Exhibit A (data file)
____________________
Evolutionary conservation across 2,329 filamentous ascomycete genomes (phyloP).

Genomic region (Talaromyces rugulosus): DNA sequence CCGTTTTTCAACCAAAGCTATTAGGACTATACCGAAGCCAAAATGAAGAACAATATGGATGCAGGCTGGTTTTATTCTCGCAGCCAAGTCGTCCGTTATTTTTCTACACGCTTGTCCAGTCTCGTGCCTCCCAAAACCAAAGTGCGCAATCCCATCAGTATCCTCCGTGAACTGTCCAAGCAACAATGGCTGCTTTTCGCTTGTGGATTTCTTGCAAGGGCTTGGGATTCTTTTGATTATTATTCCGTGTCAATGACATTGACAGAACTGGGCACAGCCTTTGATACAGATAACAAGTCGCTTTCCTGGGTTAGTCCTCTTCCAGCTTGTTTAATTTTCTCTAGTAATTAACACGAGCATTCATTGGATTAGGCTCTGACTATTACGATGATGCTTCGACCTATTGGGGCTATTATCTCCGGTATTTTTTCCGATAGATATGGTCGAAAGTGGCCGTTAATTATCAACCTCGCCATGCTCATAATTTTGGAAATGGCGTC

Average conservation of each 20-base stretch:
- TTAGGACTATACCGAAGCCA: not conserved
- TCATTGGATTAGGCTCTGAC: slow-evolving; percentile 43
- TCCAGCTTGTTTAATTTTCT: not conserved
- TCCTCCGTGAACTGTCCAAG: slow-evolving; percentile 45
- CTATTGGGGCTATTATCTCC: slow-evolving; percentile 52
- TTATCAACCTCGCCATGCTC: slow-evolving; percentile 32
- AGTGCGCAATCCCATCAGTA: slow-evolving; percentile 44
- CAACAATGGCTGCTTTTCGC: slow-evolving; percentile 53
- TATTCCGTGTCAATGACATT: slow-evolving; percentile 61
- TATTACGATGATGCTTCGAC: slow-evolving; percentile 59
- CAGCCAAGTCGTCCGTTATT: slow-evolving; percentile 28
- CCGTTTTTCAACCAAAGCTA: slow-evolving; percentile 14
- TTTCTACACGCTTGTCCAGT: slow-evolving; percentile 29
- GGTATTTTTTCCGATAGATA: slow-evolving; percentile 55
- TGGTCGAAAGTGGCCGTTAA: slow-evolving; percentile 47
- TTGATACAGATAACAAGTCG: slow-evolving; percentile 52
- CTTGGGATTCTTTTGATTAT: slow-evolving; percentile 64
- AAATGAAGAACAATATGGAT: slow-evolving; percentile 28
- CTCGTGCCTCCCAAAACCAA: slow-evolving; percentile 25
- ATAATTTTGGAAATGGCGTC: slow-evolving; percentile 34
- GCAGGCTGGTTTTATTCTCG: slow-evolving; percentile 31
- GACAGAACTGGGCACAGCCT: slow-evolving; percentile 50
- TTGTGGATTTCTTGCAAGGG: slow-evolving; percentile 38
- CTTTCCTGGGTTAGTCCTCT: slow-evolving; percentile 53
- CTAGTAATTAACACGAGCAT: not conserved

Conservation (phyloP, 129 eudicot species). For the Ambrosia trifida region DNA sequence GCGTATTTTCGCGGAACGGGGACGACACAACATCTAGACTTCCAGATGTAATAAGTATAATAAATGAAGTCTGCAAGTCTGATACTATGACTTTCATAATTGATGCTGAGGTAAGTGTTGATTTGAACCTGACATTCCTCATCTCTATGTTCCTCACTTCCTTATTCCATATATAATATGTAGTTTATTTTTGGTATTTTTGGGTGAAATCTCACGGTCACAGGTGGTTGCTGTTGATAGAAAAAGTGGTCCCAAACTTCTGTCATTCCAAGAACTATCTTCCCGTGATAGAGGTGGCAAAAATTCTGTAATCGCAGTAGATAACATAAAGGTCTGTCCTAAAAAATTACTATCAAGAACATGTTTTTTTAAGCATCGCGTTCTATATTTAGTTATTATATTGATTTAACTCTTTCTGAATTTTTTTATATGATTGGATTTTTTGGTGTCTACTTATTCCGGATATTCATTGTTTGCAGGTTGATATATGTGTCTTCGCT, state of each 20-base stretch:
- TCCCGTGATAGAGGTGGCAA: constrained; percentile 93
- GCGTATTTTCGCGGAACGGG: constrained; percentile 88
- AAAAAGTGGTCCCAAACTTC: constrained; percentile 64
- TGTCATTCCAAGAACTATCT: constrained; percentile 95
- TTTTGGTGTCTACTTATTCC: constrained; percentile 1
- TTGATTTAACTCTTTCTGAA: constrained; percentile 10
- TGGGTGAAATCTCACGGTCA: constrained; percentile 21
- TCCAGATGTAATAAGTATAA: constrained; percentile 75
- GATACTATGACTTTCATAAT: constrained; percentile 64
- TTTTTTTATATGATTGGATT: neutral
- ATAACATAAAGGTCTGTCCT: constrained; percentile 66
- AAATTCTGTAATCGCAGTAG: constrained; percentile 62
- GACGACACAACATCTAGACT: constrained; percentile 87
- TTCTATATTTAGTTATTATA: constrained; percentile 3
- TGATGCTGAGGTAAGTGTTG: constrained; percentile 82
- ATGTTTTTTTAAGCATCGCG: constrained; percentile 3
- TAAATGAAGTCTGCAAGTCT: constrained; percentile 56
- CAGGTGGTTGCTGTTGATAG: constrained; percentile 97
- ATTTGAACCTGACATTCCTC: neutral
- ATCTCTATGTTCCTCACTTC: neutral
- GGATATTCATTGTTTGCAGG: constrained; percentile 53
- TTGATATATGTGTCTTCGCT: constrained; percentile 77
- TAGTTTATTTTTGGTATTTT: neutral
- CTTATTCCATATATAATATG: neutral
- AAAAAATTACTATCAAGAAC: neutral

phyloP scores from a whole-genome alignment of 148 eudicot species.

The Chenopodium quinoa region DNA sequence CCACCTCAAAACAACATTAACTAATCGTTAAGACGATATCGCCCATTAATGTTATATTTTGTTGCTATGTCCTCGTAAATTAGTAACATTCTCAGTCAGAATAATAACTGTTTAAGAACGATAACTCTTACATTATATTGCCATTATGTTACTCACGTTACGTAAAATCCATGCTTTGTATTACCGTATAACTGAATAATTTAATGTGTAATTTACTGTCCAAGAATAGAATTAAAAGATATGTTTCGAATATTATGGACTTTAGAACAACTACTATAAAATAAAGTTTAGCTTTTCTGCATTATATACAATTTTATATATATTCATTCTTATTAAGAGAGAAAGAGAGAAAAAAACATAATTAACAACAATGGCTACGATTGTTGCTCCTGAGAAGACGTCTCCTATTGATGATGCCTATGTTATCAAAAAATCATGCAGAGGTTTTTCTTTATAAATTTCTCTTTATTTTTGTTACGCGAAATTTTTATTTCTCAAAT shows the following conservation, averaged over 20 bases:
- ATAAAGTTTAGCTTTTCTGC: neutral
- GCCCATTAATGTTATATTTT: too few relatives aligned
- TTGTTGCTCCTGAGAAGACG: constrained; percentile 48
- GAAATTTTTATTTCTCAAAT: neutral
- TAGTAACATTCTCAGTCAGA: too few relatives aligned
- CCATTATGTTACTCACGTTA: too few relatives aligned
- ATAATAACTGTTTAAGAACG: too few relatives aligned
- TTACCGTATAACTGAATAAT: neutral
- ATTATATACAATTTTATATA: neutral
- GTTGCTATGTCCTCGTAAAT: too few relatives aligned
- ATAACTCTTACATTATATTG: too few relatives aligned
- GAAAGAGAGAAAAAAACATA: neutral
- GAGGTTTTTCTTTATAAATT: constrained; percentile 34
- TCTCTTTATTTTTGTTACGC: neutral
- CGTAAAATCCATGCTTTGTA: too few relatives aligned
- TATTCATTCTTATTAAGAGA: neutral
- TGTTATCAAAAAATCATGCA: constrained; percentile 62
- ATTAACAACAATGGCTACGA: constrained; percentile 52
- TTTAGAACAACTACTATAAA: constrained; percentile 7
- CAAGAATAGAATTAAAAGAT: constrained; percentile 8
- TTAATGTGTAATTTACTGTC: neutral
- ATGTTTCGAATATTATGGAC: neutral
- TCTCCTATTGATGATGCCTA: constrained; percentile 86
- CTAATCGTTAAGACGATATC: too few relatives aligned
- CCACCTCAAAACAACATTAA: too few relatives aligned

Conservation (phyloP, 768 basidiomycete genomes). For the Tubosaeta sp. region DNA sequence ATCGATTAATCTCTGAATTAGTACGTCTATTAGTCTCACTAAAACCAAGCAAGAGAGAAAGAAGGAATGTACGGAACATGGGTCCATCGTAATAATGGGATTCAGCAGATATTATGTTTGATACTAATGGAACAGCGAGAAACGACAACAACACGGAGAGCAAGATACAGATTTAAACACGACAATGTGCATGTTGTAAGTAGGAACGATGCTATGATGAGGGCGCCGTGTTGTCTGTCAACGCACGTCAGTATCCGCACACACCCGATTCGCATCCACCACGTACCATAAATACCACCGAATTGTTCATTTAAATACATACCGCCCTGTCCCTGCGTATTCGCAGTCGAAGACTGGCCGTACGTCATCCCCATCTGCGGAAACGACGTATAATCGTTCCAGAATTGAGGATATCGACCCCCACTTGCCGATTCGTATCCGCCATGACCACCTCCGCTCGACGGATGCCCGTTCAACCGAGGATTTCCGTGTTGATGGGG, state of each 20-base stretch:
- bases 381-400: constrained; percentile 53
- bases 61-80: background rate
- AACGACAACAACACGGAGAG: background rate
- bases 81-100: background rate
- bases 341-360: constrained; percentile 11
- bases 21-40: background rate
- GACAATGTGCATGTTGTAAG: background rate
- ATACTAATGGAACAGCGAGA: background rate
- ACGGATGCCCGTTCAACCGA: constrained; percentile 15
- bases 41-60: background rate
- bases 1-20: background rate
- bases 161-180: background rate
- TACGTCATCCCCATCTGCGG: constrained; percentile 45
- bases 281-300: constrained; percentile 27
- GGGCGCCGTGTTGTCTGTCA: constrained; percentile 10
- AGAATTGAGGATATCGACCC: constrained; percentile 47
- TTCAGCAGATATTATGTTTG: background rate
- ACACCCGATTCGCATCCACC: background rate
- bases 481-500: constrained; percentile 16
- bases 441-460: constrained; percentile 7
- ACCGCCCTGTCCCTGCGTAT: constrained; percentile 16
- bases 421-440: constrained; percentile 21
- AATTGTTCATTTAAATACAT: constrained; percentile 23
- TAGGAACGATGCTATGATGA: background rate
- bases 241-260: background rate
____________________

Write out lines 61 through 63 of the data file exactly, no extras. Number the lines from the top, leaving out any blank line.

- TAGTAACATTCTCAGTCAGA: too few relatives aligned
- CCATTATGTTACTCACGTTA: too few relatives aligned
- ATAATAACTGTTTAAGAACG: too few relatives aligned